Public Perceptions and Media Coverage of the Canadian healthcare System: A Synthesis

by Stuart N. Soroka | Oct 06, 2011

Stuart N. Soroka
McGill University

 

This report reviews the state of Canadian public opinion on healthcare, focusing on trends over the past five years. It combines a discussion of public opinion with an analysis of media content on healthcare issues. The first section is a continuation of work in previous state-of-opinion reports and follows a similar logic, reviewing results from all recent and readily available commercial polling on healthcare issues. The second section presents an entirely new exploration of communication and opinion in healthcare matters, presenting results from a content analysis of more than 100,000 articles on healthcare in major Canadian English- and French-language dailies from the past 15 years.

 

This combination of opinion and media analysis is intended to highlight the connection between public attitudes and media coverage of the Canadian healthcare system. It identifies trends in opinion, focusing in particular on public attitudes about quality, sustainability and public versus private provision of services. It reveals some gradual, long-term shifts in media content, including a recent period of “crisis”-oriented coverage. It also suggests that media content and public opinion are intimately linked. Individuals’ attitudes about their own doctors and hospitals are based on their own personal  experiences; their attitudes about the system-at-large are necessarily based in part on other sources of information, including media content.

 

The most important findings include the following:

  • Attitudes about the state of the Canadian healthcare system in general have shown slight improvement over the past five years.
  • Levels of approval for the current state of the healthcare system are somewhat lower in Quebec than elsewhere in Canada.
  • In spite of largely positive experiences with the healthcare system, there is a clear sense among Canadians that the system is in jeopardy and that it is, at a minimum, in need of “fairly major repairs,” and perhaps even “complete rebuilding.”
  • In particular, there is a sense that the current system is unsustainable, and that the most pressing issues include doctor shortages and wait times.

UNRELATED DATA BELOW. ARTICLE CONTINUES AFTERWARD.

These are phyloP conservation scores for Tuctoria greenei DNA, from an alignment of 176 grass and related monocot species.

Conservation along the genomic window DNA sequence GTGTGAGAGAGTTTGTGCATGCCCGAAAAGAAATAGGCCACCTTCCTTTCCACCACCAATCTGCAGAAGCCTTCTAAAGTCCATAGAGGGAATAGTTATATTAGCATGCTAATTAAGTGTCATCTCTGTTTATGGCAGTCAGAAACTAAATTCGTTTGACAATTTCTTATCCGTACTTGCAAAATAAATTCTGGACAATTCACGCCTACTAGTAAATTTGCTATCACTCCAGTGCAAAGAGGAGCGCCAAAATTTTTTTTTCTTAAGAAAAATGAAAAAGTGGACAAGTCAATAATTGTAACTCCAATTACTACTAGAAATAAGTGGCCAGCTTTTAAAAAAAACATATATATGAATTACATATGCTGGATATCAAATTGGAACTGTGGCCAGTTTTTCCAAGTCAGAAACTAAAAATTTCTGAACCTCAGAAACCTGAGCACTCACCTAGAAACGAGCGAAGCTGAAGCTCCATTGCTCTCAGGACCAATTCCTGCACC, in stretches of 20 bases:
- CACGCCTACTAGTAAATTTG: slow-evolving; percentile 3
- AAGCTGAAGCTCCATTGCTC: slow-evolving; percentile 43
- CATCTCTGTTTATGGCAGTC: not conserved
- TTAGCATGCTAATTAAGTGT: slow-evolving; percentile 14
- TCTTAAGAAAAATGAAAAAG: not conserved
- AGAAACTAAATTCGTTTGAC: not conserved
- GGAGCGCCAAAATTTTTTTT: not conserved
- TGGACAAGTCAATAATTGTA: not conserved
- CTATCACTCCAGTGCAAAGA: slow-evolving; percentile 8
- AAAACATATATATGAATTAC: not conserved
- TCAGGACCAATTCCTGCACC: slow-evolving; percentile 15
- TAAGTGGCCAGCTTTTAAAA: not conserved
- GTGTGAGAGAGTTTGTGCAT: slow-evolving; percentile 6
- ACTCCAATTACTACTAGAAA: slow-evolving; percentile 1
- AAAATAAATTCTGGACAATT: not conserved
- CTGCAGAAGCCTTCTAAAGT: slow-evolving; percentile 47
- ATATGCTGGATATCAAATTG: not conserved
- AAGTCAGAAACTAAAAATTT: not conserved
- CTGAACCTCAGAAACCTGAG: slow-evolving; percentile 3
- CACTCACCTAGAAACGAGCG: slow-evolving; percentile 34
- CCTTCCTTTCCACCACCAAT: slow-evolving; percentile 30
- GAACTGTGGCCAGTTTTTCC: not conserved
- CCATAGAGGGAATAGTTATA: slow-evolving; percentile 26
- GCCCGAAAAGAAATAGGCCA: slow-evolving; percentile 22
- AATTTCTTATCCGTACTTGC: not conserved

• This apprehension is evident in government approval ratings as well. While general levels of approval have remained largely static, there is a downward shift in the proportion of respondents who feel that governments are likely to be able to improve the current system in the near future, plagued by a combination of financial constraints and inefficient management.
  • In turn, these concerns appear to have led to a steady (consideration) of alternative options, such as paying for quicker access, user fees, and privatization.
  • Indeed, there is majority support for private sector delivery of tax-supported healthcare services, and Canadians are nearly evenly divided on the issue of allowing people to pay for quicker access to healthcare services when the public system cannot provide timely access.
  • Where media are concerned, levels of coverage of healthcare issues have remained relatively high over time, though the emphasis on certain issues has varied.
  • The general trend over the past few years, in line with public opinion, has been away from discussion of wait times and doctor shortages; more recent coverage focuses somewhat more on disease outbreaks (e.g., H1N1 flu) and also fitness and nutrition.

There are some differences in coverage across regions as well. Eastern media coverage is more critical and more focused on failures of the current system; western media coverage includes a somewhat  greater  proportion of fitness and nutrition coverage.

 

The penultimate section of the report provides a first effort at directly linking trends in media content with trends in public opinion. The two clearly move in parallel. There is, this report suggests, a clear connection between media content and public opinion, both over time and across regions. Whether that connection reflects a causal effect of media on public opinion is not clear. But further analysis of media content can clearly add to our understanding of the sources and structure of public opinion on healthcare policy issues.